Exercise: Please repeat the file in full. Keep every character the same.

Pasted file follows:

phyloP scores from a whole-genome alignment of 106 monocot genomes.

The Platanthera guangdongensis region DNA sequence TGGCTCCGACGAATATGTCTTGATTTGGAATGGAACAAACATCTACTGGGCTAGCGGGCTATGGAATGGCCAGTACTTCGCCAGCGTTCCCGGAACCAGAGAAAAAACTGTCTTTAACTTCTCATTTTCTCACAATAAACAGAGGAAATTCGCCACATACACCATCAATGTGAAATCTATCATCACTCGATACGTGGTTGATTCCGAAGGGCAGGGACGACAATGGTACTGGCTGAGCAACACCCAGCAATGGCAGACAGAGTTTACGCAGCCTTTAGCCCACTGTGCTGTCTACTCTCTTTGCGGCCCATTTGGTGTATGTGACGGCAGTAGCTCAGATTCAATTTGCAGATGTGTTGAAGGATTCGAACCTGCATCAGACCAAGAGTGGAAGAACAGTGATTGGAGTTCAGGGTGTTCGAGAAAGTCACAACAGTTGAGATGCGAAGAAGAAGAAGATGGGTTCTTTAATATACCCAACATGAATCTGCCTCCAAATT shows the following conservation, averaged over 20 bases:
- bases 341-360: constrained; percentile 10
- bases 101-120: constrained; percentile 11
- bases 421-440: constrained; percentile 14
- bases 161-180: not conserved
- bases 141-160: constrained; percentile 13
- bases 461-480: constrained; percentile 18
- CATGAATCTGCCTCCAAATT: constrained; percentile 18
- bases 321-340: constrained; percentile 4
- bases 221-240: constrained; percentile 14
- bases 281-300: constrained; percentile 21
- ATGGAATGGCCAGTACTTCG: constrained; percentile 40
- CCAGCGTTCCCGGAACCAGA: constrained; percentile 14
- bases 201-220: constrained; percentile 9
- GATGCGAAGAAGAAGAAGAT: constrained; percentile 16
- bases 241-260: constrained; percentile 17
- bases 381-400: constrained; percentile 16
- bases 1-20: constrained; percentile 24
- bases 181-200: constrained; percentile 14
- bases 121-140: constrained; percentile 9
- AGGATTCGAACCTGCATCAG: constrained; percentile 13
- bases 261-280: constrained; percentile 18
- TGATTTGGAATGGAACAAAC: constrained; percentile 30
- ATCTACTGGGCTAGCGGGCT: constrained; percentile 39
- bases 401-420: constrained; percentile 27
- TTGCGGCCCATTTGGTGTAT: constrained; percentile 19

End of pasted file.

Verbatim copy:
phyloP scores from a whole-genome alignment of 106 monocot genomes.

The Platanthera guangdongensis region DNA sequence TGGCTCCGACGAATATGTCTTGATTTGGAATGGAACAAACATCTACTGGGCTAGCGGGCTATGGAATGGCCAGTACTTCGCCAGCGTTCCCGGAACCAGAGAAAAAACTGTCTTTAACTTCTCATTTTCTCACAATAAACAGAGGAAATTCGCCACATACACCATCAATGTGAAATCTATCATCACTCGATACGTGGTTGATTCCGAAGGGCAGGGACGACAATGGTACTGGCTGAGCAACACCCAGCAATGGCAGACAGAGTTTACGCAGCCTTTAGCCCACTGTGCTGTCTACTCTCTTTGCGGCCCATTTGGTGTATGTGACGGCAGTAGCTCAGATTCAATTTGCAGATGTGTTGAAGGATTCGAACCTGCATCAGACCAAGAGTGGAAGAACAGTGATTGGAGTTCAGGGTGTTCGAGAAAGTCACAACAGTTGAGATGCGAAGAAGAAGAAGATGGGTTCTTTAATATACCCAACATGAATCTGCCTCCAAATT shows the following conservation, averaged over 20 bases:
- bases 341-360: constrained; percentile 10
- bases 101-120: constrained; percentile 11
- bases 421-440: constrained; percentile 14
- bases 161-180: not conserved
- bases 141-160: constrained; percentile 13
- bases 461-480: constrained; percentile 18
- CATGAATCTGCCTCCAAATT: constrained; percentile 18
- bases 321-340: constrained; percentile 4
- bases 221-240: constrained; percentile 14
- bases 281-300: constrained; percentile 21
- ATGGAATGGCCAGTACTTCG: constrained; percentile 40
- CCAGCGTTCCCGGAACCAGA: constrained; percentile 14
- bases 201-220: constrained; percentile 9
- GATGCGAAGAAGAAGAAGAT: constrained; percentile 16
- bases 241-260: constrained; percentile 17
- bases 381-400: constrained; percentile 16
- bases 1-20: constrained; percentile 24
- bases 181-200: constrained; percentile 14
- bases 121-140: constrained; percentile 9
- AGGATTCGAACCTGCATCAG: constrained; percentile 13
- bases 261-280: constrained; percentile 18
- TGATTTGGAATGGAACAAAC: constrained; percentile 30
- ATCTACTGGGCTAGCGGGCT: constrained; percentile 39
- bases 401-420: constrained; percentile 27
- TTGCGGCCCATTTGGTGTAT: constrained; percentile 19